This story writes the history of Jericho after Season One if I had the chance to. It's going to be long. Consider yourself forewarned. But it will deliver well in the end, I promise you. This is a Jake/Heather centric story but does have some of the other cast in it, and I do touch on the bombs and those responsible for them.

This takes place after "Why We Fight". In my universe, the battle with New Bern took place in the early spring, with Heather and the ten men from Jericho being gone for several months.

Full Circle, Chapter One

The private had spent the past hour unloading supplies from all three choppers that had arrived from Camp Liberty. It was cold this morning, requiring the use of his gloves as he used a hand truck to cart goods into the various tents. His military unit was setting up a small base camp along the state road outside of Jericho, Kansas, one where their forces could patrol the local roads and maintain the peace. Today's cold snap didn't bother him as much as the patrols did, seeing hometowns much like the one he had grown up in turning into wastelands of crime and unrest. They had just broken up a major skirmish between the town of Jericho and a neighboring city. This was America, not some third world country.

He started unloading the last helicopter and removed the second row of netting holding the crates in place.. A small movement in the back caught his eye and he looked twice wondering if he had just imagined it. Setting aside his hand truck, his removed his sidearm from his hip holster and unlocked the safety. Grabbing his small mag light from his belt, he clicked it on and flashed the beam toward the back of the small cargo area. The light caught another glimpse of motion and he heard a scratching sound.

Moving slowly, he backed down the ramp outside, holding his gun aimed at the inside of the chopper cargo hold. "This is Private Simpson requesting backup at chopper 449," he called into his walkie talkie.

A minute later, a full squad arrived and surrounded the military helicopter, aiming their rifles and several flash lights at the open door. He filled in the commanding officer on duty, Sergeant Walker.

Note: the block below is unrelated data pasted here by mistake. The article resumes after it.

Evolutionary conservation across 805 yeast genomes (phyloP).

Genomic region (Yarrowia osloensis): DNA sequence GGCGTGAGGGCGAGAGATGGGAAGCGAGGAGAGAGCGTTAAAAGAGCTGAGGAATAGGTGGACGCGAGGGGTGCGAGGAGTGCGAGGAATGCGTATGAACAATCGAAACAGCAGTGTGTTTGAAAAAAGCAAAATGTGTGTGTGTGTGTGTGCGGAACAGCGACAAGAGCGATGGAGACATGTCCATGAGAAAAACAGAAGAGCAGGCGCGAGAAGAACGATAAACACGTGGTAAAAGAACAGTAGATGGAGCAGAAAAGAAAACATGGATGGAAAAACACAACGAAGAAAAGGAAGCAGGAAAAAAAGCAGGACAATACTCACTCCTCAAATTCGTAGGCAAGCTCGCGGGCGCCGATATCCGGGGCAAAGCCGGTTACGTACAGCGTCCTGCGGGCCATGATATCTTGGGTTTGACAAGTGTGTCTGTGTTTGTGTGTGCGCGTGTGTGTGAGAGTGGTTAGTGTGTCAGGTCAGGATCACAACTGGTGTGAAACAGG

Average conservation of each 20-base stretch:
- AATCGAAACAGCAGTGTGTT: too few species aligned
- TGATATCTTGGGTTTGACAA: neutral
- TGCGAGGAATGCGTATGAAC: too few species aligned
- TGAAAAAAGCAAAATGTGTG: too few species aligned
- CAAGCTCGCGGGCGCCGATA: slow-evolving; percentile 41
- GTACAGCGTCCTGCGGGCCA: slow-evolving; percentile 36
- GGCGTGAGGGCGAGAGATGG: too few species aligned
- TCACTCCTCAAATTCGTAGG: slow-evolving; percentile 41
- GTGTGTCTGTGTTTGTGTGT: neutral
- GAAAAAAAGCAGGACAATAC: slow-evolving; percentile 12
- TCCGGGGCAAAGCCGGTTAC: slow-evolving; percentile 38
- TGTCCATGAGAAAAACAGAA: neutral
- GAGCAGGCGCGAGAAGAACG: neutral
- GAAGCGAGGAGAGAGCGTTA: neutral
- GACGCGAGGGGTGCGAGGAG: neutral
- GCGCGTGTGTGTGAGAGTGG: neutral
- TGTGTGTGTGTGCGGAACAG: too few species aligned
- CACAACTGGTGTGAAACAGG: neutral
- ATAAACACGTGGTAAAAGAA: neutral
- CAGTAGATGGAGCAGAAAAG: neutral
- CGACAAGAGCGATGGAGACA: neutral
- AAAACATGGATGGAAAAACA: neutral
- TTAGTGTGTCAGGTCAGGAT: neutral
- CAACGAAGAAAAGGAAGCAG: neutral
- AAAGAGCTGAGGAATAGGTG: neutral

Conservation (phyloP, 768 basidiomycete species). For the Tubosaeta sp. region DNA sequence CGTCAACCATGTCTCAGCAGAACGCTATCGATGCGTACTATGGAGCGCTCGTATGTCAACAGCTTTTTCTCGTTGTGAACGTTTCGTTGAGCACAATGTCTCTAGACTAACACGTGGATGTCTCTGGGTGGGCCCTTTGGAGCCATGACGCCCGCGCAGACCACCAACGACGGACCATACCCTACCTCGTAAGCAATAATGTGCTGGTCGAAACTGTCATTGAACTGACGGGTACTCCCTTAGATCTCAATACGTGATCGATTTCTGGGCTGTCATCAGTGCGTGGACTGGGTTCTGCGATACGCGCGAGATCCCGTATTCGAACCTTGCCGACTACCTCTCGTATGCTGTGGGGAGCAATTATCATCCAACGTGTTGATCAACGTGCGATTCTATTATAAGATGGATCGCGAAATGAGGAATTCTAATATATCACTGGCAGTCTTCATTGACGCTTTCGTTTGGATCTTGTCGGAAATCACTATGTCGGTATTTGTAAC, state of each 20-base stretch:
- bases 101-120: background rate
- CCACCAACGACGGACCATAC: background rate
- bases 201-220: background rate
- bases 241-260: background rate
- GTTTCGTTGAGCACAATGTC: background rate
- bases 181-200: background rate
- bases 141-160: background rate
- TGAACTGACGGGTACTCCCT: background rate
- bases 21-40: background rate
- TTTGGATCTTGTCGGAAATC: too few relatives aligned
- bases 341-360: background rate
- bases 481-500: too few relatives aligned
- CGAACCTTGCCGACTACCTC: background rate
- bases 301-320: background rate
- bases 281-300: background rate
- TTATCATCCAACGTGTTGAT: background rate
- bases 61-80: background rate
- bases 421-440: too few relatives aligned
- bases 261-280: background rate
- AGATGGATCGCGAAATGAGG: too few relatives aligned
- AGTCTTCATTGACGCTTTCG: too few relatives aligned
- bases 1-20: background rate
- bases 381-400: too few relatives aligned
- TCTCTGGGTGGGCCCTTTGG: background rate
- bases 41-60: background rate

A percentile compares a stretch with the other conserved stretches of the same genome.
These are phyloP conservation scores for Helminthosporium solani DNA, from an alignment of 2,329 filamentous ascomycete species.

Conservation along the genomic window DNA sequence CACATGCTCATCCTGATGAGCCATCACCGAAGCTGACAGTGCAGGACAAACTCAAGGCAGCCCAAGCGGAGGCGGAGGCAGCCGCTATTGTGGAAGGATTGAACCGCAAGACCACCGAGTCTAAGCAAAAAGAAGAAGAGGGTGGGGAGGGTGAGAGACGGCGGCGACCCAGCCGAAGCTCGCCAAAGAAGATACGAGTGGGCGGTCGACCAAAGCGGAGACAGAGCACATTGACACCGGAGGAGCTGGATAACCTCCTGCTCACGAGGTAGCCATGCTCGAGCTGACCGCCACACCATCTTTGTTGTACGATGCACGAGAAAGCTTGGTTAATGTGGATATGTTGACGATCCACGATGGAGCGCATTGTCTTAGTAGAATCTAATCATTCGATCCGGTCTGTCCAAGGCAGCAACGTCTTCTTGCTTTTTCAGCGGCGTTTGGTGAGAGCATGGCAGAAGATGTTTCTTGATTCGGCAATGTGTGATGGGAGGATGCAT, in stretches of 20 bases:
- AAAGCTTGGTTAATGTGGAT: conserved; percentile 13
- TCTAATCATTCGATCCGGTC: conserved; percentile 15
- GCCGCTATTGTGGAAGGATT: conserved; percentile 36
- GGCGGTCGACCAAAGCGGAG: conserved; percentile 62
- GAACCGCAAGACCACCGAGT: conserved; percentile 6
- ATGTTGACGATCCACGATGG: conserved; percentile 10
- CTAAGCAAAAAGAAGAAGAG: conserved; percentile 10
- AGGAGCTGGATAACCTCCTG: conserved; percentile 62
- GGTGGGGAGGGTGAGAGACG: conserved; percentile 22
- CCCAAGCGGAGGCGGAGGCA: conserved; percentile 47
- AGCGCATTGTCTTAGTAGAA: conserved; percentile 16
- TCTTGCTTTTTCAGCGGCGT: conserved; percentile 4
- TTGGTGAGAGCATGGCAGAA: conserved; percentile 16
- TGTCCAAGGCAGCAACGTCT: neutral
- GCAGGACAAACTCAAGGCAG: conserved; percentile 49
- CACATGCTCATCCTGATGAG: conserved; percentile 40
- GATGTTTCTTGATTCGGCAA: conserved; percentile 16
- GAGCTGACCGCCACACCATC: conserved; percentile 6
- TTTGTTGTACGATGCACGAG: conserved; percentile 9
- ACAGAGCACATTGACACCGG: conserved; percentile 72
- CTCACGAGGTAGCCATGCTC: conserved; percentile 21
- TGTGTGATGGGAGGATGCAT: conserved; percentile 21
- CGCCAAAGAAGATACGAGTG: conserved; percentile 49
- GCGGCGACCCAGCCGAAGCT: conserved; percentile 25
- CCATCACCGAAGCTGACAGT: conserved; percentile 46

"Whoever is in there, come out with your hands up!" The sergeant called out. Several large flash lights lit up the interior cabin but their beams did not have the correct angle to reach into the back of the cargo hold.

There was a slight movement inside and a cough. A shadow moved.

"Drop any weapons, put your hands on your head and walk outside slowly." Sergeant Walker ordered. Soft clicks broke the silence as safety switches were flipped, arming the rifles the squad aimed at the opened doorway.

Private Simpson held his sidearm ready to back up his comrades. In this day and age, it could be anyone trying to get aboard their vehicles. Local rebels often tried to steal supplies or weapons. Every now and then, a refugee would attempt to sneak into their camps. Not many were usually successful, however. He considered that someone could have gotten by the outpost security and hid in the helicopter while he was transporting goods into the command post tent. Security was a top priority but he may have been lapse in paying attention. He found it hard to believe that someone had gotten aboard in Camp Liberty. They would have been outside in the cold for several hours by now. The chopper cargo holds were not heated.

Slowly, a blinking figure stepped into the light. Pale skin, white shirt, blue pants-an outfit that looked like something from the medical tent. Shoulder-length brown hair. It was a woman.

The spring morning had dawned cold and bitter, nothing like the recent respite of warming weather. It was a frigid reminder that winter was barely over. Clouds filled the skies hiding the rising sun and a brisk wind blew, making it seem even colder. The townsfolk of Jericho had risen at dawn and walked up the hill to the cemetery overlooking the town. Though it had been a long walk to make without the use of vehicles, it seemed like the entire town of Jericho had come out for the funeral of former Mayor Johnston Green.

Jake Green stood by his mother and brother beside the raised platform holding the coffin of his father. He hated the formality of the suit and tie he wore, but he knew how much it meant to his mother to have as much normalcy on this day as possible. The whole town, despite the cold weather, was dressed in their Sunday's best beneath winter coats.

Several people spoke during the brief ceremony, including Major Gray Anderson and Deputy Jimmy Taylor. It felt awkward to hear so much praise about his father; to know that the life of his father had been shared by so many. He could just imagine the humble expression of his father, looking down from heaven now and seeing the many people he had influenced by his long life as mayor, leader and friend to so many in Jericho.